• I don't think the future is that bleak, we just need the wireless equivalent of USB to pop up (which won't be wireless USB as we know it now, given that it only does data, not power).

      All it takes is a cheaply available and relatively generalized wireless power/data standard, with wide enough support that it becomes in a device maker's interests to leverage everyone's preexisting chargers for their new products. In fact, it seems likely that given the lack of physical plug designs to wrangle over for smalle
    • by Satertek (708058)
      When devices stop using electricity, yes, you'll have to buy a new desk.
    • by inviolet (797804)

      Hell, you don't even have to imagine. We already live with the incompatibility of low voltage power connectors... Only now instead of replacing an adapter when we get a device from a different manufacturer, we can buy all new office furniture! Joy!

      And there's the reason why this inductive-charging scheme will not be adopted quickly by gadget companies: accessories are a cash cow.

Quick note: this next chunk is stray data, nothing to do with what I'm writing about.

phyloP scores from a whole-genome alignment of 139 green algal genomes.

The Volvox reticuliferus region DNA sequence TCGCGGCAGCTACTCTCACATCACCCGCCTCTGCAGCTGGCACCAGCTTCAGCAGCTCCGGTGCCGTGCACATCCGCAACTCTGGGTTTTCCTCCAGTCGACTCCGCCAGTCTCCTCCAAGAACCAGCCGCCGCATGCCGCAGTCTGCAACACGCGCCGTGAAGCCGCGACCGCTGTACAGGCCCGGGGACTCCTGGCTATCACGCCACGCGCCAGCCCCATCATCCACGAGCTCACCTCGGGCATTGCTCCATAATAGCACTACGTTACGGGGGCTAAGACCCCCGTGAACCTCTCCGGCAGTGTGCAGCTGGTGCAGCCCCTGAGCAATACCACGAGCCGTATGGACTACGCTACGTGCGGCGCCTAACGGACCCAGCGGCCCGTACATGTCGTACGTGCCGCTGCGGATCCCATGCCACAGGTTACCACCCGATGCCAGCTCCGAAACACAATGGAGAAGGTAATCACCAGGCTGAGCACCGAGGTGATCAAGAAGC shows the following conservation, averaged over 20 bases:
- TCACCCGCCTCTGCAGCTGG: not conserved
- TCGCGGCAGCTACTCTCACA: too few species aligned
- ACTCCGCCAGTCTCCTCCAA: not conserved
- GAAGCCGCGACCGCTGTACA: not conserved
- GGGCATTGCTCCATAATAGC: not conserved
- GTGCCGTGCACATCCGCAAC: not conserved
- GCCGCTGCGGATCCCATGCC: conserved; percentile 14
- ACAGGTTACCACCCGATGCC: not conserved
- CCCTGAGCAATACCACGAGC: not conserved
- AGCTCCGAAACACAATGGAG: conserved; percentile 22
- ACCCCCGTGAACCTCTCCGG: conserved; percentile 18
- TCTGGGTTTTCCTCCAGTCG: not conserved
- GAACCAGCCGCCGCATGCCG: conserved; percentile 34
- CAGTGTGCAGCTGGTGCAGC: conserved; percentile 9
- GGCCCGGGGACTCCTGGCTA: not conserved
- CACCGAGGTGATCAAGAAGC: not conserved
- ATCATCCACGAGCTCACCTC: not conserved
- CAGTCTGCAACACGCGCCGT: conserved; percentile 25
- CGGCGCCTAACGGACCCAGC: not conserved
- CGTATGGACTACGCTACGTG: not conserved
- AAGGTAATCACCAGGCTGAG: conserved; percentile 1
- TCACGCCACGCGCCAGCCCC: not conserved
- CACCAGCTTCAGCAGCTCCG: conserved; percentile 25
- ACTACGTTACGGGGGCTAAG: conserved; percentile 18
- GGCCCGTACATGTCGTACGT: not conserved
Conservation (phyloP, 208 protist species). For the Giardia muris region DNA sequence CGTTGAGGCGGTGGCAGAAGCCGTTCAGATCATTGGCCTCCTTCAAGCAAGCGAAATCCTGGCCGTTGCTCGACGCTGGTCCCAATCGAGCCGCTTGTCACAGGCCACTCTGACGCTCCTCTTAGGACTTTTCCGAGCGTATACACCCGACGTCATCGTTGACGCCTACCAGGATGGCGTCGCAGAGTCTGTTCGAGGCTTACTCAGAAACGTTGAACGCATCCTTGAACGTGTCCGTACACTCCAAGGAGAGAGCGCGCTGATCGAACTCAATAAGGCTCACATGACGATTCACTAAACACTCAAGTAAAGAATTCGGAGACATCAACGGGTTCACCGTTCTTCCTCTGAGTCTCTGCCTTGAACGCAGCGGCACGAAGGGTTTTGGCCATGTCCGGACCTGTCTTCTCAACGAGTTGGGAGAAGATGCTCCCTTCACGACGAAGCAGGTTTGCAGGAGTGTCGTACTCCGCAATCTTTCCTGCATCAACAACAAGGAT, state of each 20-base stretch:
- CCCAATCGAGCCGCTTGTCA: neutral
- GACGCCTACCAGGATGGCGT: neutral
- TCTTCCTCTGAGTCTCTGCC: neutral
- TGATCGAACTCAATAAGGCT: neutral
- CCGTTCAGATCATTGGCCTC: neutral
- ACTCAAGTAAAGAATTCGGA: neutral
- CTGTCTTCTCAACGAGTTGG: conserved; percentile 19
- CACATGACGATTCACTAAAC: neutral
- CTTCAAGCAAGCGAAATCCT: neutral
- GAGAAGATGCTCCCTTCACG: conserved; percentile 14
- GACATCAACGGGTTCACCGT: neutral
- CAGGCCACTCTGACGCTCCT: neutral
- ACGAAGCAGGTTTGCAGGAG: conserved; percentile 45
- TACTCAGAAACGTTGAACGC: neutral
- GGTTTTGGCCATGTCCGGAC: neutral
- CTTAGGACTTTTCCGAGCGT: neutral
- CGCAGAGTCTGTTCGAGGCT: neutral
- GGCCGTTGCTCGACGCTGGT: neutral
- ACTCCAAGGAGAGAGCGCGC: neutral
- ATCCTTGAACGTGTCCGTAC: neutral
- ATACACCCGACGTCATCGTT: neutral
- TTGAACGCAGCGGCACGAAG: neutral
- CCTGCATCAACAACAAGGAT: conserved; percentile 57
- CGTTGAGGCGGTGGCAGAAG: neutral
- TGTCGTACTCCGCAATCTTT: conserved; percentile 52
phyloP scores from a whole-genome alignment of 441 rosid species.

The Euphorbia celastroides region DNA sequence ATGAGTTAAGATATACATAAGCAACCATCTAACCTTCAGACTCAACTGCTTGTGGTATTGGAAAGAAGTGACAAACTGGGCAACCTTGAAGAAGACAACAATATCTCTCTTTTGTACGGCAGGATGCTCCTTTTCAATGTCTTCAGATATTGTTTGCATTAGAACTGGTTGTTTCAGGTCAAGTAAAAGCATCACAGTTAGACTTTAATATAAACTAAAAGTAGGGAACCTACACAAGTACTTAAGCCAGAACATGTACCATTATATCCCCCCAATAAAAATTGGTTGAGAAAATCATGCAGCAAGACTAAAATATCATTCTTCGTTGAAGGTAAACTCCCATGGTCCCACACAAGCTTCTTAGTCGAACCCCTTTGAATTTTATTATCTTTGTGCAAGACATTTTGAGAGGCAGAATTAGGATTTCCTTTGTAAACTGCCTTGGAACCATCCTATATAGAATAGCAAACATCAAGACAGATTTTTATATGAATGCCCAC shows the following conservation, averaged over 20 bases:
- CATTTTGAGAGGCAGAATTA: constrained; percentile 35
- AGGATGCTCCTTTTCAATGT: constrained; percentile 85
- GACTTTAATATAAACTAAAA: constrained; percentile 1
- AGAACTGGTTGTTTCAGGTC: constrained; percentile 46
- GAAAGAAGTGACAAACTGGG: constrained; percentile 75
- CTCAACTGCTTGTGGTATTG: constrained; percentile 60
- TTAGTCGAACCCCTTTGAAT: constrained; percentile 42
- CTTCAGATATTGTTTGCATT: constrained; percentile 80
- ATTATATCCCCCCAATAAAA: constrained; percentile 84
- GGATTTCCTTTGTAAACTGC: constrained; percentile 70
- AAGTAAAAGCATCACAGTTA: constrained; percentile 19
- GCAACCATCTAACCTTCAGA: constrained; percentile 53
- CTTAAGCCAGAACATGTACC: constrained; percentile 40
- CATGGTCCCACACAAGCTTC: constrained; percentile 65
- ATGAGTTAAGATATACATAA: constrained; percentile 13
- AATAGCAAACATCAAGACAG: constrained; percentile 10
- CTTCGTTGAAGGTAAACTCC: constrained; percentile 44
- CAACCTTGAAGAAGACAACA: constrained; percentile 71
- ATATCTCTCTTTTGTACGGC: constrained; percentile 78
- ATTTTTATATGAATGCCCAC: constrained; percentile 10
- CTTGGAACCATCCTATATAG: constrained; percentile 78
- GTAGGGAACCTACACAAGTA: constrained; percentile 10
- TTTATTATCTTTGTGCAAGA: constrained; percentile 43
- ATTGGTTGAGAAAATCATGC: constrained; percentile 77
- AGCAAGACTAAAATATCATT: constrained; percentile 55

Indeed, it is possible to sell a gadget at a loss, and earn all your profits on things like wall adapters, car adapters, USB ada

      • Gadget companies will simply be able to add another category of accessories to their current line. You didn't really think they were going to incorporate the 'bulky inductive pickup' (the language they will use) mechanism in the device itself, did you? I'm certain they will instead be eager to sell an additional new 'inductive pickup charging base' for you to place on that magic spot on the desk. No need to plug it into an outlet, and it has the traditional proprietary connector to attach to your gadget.
  • "Wireless charging is nothing new, HP..." ...or Tesla...
  • Aren't there some health concerns to having your work space set up like that?
  • Wireless mouse (Score:4, Interesting)

    by Bacon Bits (926911) on Saturday January 20, 2007 @05:22PM (#17696980)
    The first thing to come into my mind is a wireless mouse that gets power through the mouse pad. Wouldn't even need batteries, probably. Just capacitors.
    • Re: (Score:3, Interesting)

      by FooAtWFU (699187)
      Well, it's not EXACTLY the same, but if you get a Wacom graphics tablet, they include a mouse that only works on the tablet... it doesn't have a power supply at all, though, batteries or otherwise, and neither does the pen...
    • Re: (Score:3, Informative)

      by springbox (853816)
      Wireless mouse [a4tech.us]. Seems kind of stupid though. It's like a wired mouse without the wire connected to the mouse itself.